One of the biggest takeaways from the recent SolarWinds breach is that no company or organization is immune to infiltration by bad actors. But that doesn’t mean that you shouldn’t be taking every necessary precaution to mitigate a possible breach.
Information Security isn’t one dimensional. It’s complex and multilayered, and it’s not going to get any simpler. That is why the Defense in Depth approach has been adopted as a best practice by many organizations. While there is no silver bullet or panacea that can stop every attack, the layers of security and redundancies built into your overall security strategy can help mitigate against many of the attack vectors you may face.
Implement security controls
One of the first layers of defense your organization can take to protect your customer data is implementing an internal security control program and evaluating its operational effectiveness periodically. While this can be inherently challenging, given competing priorities and limited resources, you have full control because it’s internal, which makes effecting change a little easier.
Interestingly enough, your critical third parties are simply an extension of your internal business operations and should be subject to that same internal security control program. However, because you will have less control in addressing gaps or risks in the program, your approach will look different than it does internally.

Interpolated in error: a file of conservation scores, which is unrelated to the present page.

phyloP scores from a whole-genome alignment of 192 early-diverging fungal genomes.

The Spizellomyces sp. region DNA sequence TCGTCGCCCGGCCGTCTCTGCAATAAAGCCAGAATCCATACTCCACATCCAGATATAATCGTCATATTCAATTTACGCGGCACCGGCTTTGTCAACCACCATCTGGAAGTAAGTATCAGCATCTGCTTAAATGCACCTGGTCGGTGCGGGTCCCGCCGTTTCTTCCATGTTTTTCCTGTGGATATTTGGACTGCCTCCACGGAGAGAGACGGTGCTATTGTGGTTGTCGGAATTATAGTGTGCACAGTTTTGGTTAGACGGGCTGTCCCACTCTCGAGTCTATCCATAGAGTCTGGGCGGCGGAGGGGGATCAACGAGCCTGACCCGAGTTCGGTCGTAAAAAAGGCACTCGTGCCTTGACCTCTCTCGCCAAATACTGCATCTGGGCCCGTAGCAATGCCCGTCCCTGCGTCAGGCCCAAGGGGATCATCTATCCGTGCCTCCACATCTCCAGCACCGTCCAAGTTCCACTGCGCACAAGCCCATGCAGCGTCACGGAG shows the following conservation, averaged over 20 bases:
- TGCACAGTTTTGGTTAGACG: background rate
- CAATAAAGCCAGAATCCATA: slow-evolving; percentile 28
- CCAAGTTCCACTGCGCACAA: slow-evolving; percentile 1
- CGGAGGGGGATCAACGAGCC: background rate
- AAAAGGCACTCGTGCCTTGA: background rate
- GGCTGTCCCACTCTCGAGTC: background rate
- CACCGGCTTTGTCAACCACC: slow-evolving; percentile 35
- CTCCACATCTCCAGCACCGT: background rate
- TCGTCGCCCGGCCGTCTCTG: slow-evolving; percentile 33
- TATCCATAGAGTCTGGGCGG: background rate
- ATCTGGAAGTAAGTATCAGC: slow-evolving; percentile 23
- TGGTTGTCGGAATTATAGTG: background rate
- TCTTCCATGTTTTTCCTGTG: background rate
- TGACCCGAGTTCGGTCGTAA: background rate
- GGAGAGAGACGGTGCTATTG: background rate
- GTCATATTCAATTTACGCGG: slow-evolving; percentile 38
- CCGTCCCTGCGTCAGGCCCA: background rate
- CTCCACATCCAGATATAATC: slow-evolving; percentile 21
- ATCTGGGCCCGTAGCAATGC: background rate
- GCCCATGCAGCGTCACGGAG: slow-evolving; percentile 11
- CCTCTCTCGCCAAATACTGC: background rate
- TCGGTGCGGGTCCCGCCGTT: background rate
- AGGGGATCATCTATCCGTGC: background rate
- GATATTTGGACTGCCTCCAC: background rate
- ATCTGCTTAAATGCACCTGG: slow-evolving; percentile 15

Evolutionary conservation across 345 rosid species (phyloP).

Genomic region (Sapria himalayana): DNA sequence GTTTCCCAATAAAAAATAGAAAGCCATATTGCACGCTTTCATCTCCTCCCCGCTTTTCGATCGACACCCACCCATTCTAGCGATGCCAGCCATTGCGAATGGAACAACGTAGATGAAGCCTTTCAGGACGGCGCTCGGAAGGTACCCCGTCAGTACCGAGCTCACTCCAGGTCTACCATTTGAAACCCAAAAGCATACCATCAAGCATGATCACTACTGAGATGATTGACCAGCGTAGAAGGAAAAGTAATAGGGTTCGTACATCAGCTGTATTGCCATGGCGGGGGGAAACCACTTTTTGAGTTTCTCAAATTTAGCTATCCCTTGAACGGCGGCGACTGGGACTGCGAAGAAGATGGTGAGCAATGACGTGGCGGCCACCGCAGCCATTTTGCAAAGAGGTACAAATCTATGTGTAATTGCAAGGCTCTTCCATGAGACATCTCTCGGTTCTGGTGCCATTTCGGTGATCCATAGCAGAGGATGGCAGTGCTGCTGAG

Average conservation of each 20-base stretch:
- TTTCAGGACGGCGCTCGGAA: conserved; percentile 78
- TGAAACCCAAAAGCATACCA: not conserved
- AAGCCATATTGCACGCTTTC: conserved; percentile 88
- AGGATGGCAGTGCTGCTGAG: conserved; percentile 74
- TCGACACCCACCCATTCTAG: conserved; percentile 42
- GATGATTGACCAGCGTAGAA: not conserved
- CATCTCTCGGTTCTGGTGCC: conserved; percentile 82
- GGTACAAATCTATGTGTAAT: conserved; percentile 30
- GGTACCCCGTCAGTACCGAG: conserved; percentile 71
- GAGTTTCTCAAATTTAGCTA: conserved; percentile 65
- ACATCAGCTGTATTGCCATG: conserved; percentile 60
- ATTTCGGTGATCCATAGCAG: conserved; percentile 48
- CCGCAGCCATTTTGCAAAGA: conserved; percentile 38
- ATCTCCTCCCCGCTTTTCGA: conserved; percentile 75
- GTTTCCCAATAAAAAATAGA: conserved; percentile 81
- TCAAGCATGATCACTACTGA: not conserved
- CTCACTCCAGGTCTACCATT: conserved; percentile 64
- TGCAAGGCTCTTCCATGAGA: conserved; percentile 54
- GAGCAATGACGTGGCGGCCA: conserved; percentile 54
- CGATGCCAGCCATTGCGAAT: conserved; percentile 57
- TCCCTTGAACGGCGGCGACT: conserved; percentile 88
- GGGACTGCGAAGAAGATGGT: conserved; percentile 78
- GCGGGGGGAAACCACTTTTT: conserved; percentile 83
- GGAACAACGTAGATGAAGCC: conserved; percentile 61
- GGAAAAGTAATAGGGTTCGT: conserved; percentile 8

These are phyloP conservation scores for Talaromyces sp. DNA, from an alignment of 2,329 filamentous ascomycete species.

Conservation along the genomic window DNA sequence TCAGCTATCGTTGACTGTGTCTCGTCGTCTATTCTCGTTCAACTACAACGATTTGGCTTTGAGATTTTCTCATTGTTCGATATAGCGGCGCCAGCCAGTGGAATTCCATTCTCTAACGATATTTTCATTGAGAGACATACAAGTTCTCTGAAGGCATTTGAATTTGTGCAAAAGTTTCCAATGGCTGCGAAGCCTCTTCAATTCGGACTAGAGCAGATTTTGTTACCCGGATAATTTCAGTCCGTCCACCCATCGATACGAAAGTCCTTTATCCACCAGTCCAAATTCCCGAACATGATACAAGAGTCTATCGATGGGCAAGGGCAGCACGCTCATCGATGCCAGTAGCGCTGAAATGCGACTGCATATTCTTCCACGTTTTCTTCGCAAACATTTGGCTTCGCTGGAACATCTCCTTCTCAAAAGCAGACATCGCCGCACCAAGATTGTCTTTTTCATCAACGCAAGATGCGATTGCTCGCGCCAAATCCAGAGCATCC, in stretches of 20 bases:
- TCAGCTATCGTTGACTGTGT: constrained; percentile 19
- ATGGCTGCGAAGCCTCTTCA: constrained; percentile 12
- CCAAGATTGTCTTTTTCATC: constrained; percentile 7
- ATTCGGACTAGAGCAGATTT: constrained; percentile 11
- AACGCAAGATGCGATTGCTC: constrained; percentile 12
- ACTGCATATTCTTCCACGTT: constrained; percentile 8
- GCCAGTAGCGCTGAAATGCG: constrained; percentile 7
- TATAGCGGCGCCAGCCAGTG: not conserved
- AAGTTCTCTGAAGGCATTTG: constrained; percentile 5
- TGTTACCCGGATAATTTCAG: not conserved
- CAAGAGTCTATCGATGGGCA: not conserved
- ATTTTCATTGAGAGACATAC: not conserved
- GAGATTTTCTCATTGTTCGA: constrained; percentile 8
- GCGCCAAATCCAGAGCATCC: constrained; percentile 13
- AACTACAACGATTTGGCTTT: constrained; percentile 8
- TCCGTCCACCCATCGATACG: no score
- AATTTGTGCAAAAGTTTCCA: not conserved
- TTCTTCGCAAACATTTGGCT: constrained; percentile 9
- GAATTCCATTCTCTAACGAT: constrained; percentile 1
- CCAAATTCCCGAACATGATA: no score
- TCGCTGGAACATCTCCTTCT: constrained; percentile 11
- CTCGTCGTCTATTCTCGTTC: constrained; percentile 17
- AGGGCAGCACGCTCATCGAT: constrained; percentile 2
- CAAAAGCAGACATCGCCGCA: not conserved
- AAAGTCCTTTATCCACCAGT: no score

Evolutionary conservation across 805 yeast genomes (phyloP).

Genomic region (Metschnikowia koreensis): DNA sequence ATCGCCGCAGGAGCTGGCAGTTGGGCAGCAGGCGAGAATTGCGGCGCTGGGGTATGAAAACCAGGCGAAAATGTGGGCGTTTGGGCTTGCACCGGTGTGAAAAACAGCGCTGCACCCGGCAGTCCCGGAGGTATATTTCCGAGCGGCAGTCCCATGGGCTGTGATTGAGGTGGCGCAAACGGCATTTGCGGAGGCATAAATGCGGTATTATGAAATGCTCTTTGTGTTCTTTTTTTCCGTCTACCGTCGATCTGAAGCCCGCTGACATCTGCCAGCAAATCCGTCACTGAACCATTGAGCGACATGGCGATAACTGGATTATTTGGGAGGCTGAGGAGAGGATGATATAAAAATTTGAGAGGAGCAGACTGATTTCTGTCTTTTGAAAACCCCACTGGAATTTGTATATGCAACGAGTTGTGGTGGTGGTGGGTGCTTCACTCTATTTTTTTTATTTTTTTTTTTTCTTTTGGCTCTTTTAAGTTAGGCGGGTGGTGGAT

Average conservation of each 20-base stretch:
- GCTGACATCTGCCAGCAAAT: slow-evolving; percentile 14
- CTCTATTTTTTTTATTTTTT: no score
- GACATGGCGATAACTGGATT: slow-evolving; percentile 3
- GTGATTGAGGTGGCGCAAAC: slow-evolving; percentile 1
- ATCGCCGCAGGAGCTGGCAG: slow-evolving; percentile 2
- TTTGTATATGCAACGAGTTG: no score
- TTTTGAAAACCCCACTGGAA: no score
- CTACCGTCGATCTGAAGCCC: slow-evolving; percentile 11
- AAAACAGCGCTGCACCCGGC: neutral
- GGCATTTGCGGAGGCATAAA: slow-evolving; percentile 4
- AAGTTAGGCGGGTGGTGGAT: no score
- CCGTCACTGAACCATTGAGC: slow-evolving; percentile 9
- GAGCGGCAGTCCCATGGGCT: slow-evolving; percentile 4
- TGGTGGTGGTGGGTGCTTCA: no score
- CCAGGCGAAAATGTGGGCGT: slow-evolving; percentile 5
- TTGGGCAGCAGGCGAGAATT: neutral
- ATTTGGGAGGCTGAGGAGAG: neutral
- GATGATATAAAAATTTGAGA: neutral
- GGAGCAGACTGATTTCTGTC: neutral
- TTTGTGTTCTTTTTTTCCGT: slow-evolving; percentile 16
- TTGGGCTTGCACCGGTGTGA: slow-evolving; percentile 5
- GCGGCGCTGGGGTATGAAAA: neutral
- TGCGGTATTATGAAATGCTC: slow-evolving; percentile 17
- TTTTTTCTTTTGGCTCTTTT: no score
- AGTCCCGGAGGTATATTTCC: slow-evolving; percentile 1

Start with a questionnaire
Ensuring third parties are securely delivering services is one of the key objectives of third party risk management. A vendor security questionnaire is just one aspect of an effective third-party risk management program. However, it is still one of the best tools to understand where your risks lie and help you prioritize those risks.
According to experts, the two most obvious contributing factors to the SolarWinds Orion breach were:
- A weak password (solarwinds123) was used for the SolarWinds update server.
- A known vulnerability that allowed hackers to compromise the server upon which the products ran went undetected.
Simply put, unauthorized users gained access easily and were able to put malicious code into the application. Password requirements and SDLC or Software Development Life Cycle controls, which address the two contributing factors above, are common in most Questionnaire Standards and when properly validated can highlight potential risks for further consideration.
Asking third parties to respond to security questionnaires is just the first step. The subsequent risk management activities are even more important, including follow-up with your vendor and potential remediation of any known control gaps.
Evaluate your vendors with Whistic
Before you review your program and consider any improvements, it makes sense to understand how the SolarWinds Orion breach has impacted your vendors. To help with this important exercise, we have created the SolarWinds Orion Vulnerability Response Survey. Whistic is making this assessment available at no cost. Just click the link below to access it.